The Caterer

Minute on the clock: Edson Diaz-Fuentes

18 October 2019 by
Minute on the clock: Edson Diaz-Fuentes

Edson Diaz-Fuentes, chef-patron of Santo Remedio, tells Emma Lake about bringing traditional Mexican cuisine to London through supper clubs, opening his first restaurant in Shoreditch and relocating to London Bridge

You moved from Mexico to New York and then London – what did you think of the Mexican food offering in the UK?

There was a lack of the food I had in Mexico and that had been available in New York. I thought we needed to do something. We hosted pop-ups at our flat in Shoreditch and had a series of Street Feast residencies serving tacos. People still have a perception that Mexican food is burritos, chimichangas and fajitas – I have never had those at the dinner table, never.

How do you work around the difficulties of sourcing some ingredients from Mexico?

The lack of fresh chilli is difficult. The jalapeños from the Netherlands, France or Spain don't taste the same because of the lack of sunshine. We buy lots of dried chilli from Mexico: jalapeño, chipotle, pasilla de Oaxaca, chipotle meco and morita. We try to get as many Mexican ingredients as possible, but we are also using lots of local and fresh produce from Covent Garden market and the Ginger Pig, etc. We have to be flexible and adapt the recipes.

Have you adapted dishes to the London audience?

I try to replicate traditional recipes, but there are a lot of things we don't do the same way as in Mexico. One of our best dishes is the short rib with mole. It comes with plantain and tortillas, so you can make your own tacos. In Mexico, it's just like that – you put the main protein at the table and everyone makes their own tacos. But with mole, most people have turkey or chicken. Here we offer it sometimes with duck, but mostly with short rib. It's not very traditional – you will never see that in Mexico – but the combination works, so everyone's happy.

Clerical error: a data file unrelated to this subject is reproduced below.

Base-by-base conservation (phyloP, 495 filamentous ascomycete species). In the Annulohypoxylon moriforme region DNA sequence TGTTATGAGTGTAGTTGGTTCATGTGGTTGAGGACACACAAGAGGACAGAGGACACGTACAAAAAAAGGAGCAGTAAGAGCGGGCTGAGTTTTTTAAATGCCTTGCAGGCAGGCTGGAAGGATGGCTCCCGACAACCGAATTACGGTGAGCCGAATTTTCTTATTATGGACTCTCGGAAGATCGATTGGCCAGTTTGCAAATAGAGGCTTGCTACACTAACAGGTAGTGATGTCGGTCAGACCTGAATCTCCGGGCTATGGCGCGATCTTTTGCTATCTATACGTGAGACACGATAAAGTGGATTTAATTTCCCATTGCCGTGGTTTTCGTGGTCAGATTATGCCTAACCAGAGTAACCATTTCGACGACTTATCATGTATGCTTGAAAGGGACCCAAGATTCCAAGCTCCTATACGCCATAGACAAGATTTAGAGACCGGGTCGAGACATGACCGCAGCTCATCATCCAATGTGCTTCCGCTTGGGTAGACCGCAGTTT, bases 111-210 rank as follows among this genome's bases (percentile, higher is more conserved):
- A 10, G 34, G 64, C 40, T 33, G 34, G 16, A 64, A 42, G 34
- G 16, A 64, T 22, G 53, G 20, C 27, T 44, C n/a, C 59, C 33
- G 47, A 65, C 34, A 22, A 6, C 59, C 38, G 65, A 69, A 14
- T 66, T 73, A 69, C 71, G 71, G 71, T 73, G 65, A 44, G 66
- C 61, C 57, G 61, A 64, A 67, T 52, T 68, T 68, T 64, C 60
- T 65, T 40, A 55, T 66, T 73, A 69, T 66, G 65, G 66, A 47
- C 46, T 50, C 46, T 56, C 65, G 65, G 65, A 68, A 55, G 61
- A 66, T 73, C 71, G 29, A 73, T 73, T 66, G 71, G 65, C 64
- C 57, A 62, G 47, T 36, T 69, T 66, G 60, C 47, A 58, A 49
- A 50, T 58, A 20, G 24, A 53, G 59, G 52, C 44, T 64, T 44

Have you been able to find Mexican chefs in London?

It's difficult to find Mexican chefs, but it's satisfying to see different cultures becoming immersed in Mexican food. In the kitchen we have Mexican, British, Canadian, Italian and Colombian chefs. One of the challenges is when I ask if they are familiar with Mexican food, it's "oh yeah, I love burritos". Sadly, and luckily, you are not going to have burritos here. It's a change of mindset to see Mexican food in a different way.

What does the future hold?

I think we're still at the beginning of what we can do with Mexican food in London. At Santo Remedio we want to keep evolving. I don't think we will get bored of Mexican food in the UK – the challenge is the ingredients and the training. I want to bring some members of the team to Mexico. I have a plan to have more formal training in Mexico for our employees – I think that's vital. It's difficult because we're quite low on resources, but that's something I really want to do as part of business development.

Can we expect any more restaurants?

I would love to do more restaurants. I would love to adapt, not to replicate. We want to have an understanding of the neighbourhood and offer something different. We are searching for interesting sites.

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